• Starbucks climbed 40% in brand value on the success of brand revitalization initiatives implemented two years ago by Howard Shultz when he returned as CEO.


Looking for great digital marketing data? MarketingProfs reviewed hundreds of research sources to create our most recent Digital Marketing Factbook (May 2010), a 296-page compilation of data and 254 charts, covering email marketing, social media, search engine marketing, e-commerce, and mobile marketing. Also check out The State of Social Media Marketing, a 240-page original research report from MarketingProfs.


Top Brands by Product Category

The economy appears to have shifted to growth with the Top 100 brands together appreciating 17% in brand value, to $2.4 trillion, driven by year-on-year growth in all 13 product categories.

Among those categories, food (up 22%), luxury (up 19%), technology (up 18%) led sector brand value appreciation, although a dramatic spike in value pushed insurance to first place (up 137%) because results included three large, expanding Chinese companies.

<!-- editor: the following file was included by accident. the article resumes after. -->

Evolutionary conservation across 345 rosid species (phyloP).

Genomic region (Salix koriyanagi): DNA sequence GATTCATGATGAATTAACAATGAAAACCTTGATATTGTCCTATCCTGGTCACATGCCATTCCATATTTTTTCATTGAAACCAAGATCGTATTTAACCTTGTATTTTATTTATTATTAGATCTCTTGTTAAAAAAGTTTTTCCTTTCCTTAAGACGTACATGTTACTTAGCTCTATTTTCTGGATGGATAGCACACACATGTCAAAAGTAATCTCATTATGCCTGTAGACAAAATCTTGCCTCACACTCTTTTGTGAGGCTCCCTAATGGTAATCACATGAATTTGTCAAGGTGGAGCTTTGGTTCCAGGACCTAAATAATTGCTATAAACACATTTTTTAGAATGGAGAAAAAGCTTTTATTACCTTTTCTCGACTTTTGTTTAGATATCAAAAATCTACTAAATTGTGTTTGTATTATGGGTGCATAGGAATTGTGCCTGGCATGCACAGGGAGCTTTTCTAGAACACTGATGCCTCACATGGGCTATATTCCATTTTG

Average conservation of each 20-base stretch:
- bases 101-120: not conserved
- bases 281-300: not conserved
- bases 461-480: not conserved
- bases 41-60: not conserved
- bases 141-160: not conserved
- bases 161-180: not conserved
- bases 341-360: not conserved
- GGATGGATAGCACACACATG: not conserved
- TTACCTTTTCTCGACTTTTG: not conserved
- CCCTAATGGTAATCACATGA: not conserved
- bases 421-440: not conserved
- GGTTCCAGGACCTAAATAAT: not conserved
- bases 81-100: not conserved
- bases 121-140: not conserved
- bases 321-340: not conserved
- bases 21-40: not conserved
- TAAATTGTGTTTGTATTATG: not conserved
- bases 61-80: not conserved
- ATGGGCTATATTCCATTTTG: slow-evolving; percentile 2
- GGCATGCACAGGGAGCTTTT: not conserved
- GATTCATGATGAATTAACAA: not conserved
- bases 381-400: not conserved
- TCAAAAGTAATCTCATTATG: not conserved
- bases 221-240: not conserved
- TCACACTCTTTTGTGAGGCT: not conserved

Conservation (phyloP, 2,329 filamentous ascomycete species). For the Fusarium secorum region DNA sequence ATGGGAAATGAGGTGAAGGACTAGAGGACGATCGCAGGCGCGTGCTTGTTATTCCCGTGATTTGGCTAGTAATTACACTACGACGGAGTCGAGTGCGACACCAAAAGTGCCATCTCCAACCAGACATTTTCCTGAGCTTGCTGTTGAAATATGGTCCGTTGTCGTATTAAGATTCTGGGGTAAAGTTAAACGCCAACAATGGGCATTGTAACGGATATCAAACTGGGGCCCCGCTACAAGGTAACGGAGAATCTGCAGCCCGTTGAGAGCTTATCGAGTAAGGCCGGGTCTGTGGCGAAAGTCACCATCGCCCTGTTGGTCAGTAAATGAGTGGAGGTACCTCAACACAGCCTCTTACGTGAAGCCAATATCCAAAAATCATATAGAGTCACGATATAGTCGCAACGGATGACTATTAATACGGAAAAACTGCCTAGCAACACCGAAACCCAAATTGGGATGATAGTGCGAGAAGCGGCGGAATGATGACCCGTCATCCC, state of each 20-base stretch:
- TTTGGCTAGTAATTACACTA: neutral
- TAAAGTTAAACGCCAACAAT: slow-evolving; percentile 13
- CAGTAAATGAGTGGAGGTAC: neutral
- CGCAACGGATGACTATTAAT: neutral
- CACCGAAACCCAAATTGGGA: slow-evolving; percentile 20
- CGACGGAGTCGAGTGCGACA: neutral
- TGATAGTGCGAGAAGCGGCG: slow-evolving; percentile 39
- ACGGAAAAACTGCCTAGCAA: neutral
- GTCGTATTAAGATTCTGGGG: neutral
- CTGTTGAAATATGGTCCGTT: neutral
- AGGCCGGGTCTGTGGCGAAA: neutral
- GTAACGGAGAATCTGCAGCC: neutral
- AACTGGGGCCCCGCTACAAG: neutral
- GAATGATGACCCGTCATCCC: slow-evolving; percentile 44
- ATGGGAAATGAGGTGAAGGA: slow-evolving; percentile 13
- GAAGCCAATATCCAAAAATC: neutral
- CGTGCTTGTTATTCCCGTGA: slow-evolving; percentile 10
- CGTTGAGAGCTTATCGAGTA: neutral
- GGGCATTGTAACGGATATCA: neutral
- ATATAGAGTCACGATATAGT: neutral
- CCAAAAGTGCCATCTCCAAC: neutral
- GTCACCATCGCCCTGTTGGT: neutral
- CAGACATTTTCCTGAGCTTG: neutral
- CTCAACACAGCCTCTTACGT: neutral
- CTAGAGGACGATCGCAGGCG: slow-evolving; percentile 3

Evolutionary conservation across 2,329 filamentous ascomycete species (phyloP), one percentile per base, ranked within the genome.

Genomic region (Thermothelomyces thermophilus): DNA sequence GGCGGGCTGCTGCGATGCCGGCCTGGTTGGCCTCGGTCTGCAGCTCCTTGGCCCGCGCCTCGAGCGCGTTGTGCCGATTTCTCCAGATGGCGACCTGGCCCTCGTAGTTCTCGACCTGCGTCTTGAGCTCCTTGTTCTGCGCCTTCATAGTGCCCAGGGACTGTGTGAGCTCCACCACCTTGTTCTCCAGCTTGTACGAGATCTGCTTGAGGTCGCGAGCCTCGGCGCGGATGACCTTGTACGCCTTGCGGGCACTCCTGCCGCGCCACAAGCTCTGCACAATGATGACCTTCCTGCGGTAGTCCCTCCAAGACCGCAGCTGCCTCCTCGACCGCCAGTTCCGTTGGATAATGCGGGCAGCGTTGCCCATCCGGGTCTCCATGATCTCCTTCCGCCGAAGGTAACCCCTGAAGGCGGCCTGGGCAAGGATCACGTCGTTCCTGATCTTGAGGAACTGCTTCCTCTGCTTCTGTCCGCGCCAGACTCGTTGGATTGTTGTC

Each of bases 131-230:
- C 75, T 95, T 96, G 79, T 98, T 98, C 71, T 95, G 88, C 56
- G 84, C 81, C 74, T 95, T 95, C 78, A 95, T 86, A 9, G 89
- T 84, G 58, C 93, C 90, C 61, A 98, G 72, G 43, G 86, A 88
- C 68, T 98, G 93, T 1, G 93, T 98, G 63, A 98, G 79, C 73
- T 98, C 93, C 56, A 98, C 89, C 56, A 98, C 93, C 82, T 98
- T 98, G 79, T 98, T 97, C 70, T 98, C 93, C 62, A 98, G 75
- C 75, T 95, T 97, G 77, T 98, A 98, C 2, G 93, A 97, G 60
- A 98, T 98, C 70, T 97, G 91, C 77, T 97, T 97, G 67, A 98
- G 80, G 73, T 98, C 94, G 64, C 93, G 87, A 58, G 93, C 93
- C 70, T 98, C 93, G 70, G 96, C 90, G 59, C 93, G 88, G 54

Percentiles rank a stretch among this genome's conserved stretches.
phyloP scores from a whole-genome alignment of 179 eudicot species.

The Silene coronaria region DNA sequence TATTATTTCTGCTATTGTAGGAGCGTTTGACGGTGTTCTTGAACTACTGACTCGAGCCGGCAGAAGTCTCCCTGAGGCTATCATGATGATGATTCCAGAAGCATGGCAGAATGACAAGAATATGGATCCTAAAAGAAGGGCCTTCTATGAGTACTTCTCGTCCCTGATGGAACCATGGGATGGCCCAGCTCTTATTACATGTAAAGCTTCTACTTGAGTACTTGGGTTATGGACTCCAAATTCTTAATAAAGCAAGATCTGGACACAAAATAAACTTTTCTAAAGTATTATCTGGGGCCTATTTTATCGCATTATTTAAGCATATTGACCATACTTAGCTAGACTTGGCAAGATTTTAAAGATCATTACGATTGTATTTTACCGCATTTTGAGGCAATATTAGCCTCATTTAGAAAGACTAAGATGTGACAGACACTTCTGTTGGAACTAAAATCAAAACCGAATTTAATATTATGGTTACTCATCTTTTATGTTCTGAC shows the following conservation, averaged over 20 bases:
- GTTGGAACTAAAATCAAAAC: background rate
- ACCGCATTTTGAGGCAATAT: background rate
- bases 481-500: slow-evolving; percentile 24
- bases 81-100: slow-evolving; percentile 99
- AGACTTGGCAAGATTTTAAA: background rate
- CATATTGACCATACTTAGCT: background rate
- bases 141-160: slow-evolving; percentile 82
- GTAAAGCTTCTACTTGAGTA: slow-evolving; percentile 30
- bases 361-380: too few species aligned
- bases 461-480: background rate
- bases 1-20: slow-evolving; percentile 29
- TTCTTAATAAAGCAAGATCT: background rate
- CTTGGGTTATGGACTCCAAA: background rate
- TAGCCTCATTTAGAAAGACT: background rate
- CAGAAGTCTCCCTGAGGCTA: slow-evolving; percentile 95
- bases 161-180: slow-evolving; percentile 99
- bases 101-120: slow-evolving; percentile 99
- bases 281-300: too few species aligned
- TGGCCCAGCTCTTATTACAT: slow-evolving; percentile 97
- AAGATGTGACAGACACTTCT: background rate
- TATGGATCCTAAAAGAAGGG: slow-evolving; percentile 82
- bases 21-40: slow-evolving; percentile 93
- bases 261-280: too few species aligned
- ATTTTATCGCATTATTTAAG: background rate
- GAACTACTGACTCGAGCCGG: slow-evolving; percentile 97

View the full BrandZ list.

*The BrandZ Top 100 ranking, based on financial data and research among 1.5 million consumer and B2B customers in 30 countries, is derived using a methodology called, "Economic Use," in which value is calculated by looking at the role that brand plays in the purchase decision and identifying what proportion of the business value can be attributed purely to the brand. The ranking uses financial data from Bloomberg and market data from Datamonitor.

About the data: The BrandZ study, conducted annually by Millward Brown on behalf of the WPP, measures the brand equity of thousands of global "consumer facing" and business-to-business brands, and has interviewed over 1 million consumers globally.


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  • by Angela Hill, Incitrio | brand fresh Sun May 15, 2011 via web